UJ seminar equips teachers to be effective educators in Africa
Date: Aug 30, 2018 | News
”Teachers must be lifelong learners, as learners and technology change all the time. Learning how to be a lifelong learner is important. This is something we aim to teach our students and should be something that each of us should be pursuing in our daily professional lives.”
These were the sentiments shared by Prof Sarah Gravett during a two-day seminar on August 27 – 29 2018, in Soweto Campus.
The Faculty of Education at the University of Johannesburg (UJ), together with Education International (EI), the Open Society Foundation Education Support Program (OSF-ESP) and the Open Society Initiative for Southern Africa (OSISA) hosted a two day seminar entitled ‘The Future of the Teaching Profession in Africa: Teacher Learning, Professionalism and Growth.’
”If we want sustained development in any country, we must have excellent teachers,” explained UJ’s Prof Sarah Gravett, Dean: Faculty of Education.
The purpose of the seminar was to enable an open, informed and critical reflection and discussion on common challenges and opportunities for strengthening teacher learning, professionalism, and growth in Africa. It seeks to share initiatives that are being undertaken on the continent, in order to support cross-country exchange and learning, to better understand what is necessary to strengthen teachers’ development and growth and to explore possible opportunities for collaboration.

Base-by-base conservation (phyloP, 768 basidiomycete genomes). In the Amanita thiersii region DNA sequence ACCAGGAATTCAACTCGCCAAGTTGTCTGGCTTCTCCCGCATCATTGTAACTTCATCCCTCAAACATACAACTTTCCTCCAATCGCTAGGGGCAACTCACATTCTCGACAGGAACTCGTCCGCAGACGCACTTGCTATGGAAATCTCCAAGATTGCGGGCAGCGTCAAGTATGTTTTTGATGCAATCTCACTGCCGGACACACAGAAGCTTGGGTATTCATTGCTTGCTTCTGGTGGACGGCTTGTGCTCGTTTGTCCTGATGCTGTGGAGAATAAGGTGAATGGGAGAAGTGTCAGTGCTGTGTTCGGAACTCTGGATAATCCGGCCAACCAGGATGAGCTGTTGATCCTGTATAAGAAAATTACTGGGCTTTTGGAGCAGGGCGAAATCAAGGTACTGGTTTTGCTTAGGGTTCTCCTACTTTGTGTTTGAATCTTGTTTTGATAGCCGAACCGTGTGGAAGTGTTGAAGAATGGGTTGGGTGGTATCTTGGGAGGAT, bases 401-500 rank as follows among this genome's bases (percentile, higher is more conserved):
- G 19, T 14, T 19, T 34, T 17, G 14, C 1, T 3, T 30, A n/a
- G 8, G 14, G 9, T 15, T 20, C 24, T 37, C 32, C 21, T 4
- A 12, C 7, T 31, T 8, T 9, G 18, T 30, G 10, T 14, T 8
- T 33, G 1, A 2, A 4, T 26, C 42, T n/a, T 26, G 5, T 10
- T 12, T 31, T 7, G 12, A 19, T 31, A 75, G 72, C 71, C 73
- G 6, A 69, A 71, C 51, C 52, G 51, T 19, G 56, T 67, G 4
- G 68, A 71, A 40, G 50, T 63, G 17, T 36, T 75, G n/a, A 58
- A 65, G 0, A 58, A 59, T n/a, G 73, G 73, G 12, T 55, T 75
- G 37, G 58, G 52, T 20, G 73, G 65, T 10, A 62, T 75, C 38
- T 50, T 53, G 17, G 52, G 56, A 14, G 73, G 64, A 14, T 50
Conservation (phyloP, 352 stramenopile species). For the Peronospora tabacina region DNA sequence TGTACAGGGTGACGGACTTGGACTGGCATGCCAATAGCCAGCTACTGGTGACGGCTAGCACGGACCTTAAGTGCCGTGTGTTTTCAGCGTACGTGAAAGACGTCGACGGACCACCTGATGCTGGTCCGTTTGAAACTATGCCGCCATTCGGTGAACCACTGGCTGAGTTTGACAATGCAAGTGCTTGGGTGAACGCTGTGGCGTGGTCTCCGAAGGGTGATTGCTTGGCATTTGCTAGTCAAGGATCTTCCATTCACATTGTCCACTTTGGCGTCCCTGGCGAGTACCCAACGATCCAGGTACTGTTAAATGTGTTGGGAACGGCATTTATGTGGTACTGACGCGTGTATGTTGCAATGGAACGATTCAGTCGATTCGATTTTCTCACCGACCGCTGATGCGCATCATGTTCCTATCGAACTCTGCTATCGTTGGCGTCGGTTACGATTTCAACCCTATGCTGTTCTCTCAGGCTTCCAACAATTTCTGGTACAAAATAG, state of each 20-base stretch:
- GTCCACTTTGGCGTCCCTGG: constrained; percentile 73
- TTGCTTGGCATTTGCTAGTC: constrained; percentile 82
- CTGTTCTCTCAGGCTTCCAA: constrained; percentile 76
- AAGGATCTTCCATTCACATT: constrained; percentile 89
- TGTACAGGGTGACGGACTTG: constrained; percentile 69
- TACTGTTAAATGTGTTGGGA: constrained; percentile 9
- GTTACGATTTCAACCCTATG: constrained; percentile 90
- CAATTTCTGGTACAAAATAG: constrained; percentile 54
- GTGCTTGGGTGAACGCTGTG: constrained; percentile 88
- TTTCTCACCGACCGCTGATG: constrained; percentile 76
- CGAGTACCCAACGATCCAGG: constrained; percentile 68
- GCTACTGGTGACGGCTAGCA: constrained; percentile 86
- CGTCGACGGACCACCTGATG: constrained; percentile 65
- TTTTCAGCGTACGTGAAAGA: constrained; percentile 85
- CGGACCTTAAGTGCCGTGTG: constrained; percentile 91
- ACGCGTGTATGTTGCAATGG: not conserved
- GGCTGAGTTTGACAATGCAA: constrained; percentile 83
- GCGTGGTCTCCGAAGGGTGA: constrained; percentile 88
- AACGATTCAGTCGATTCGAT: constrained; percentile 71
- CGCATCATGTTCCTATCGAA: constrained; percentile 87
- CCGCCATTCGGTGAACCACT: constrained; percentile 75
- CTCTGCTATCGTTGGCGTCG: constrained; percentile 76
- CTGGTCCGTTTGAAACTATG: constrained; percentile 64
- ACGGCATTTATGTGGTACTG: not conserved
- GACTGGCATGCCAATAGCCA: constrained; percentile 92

One of the speakers Martin Henry from Education International stated, “Tell me about the quality of your teachers and I know who you are. In this seminar, we opt to share ideas, experiences & research to speak to us about how to bring teacher quality. Our African Continent needs quality education.”
About 80 participants represented a range of key education stakeholders in Africa. The event saw representatives from teacher bodies, ministries of education, regional and international organisations, academics, NGOs and experts in the field of education committed to enhancing the development of the teaching profession.
The keynote speakers included Prof Sarah Gravett; Martin Henry, Education International; Mary Metcalfe, University of Johannesburg; Hugh McLean, Open Society Foundation Education Support Program; and Velaphi Mamba, Open Society Initiative Southern Africa
The seminar shared and reflected on challenges, emerging trends and learning from different contexts in Africa regarding the development of the teaching profession; Building possibilities for collaboration within and across country contexts around issues of teachers’ learning, professionalism, accountability and development; Identifying the role of different stakeholders in shaping policies and processes related to the teaching profession and, where relevant, to develop joint commitments to strengthening teachers’ development and growth.
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